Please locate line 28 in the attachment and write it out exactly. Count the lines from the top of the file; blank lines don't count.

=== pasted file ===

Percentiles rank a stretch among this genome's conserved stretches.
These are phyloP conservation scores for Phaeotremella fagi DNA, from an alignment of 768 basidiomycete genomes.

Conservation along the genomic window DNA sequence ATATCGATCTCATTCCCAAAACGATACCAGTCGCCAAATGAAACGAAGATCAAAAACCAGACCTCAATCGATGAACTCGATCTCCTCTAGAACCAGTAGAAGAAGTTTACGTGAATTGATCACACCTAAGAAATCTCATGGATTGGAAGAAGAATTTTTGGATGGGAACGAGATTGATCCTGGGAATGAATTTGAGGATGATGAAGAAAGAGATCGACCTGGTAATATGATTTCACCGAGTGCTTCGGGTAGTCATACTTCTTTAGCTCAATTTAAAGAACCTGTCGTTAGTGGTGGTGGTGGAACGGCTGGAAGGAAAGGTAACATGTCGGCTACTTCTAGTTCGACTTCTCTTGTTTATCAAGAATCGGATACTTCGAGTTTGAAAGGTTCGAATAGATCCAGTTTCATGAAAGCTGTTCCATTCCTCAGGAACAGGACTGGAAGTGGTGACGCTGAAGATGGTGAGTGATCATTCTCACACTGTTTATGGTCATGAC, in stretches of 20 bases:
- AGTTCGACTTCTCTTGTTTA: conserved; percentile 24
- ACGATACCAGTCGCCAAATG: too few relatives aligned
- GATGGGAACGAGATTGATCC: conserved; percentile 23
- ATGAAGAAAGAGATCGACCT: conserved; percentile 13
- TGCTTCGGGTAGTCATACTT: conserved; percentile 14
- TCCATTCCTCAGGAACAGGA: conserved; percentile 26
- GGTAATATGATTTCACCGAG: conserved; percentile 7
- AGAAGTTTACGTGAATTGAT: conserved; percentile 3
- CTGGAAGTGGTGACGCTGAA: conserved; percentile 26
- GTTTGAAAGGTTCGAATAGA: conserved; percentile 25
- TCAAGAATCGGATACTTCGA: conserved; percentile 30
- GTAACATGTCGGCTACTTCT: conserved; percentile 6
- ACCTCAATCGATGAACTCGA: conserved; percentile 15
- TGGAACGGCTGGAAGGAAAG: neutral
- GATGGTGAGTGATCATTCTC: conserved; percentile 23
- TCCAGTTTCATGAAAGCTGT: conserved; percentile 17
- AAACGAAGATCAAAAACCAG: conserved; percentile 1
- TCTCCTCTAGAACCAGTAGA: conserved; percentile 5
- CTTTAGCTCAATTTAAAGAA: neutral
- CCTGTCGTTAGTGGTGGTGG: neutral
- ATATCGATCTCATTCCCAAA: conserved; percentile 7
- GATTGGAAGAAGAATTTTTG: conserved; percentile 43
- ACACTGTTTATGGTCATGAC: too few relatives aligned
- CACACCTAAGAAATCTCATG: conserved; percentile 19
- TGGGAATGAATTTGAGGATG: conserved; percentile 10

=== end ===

- TGGGAATGAATTTGAGGATG: conserved; percentile 10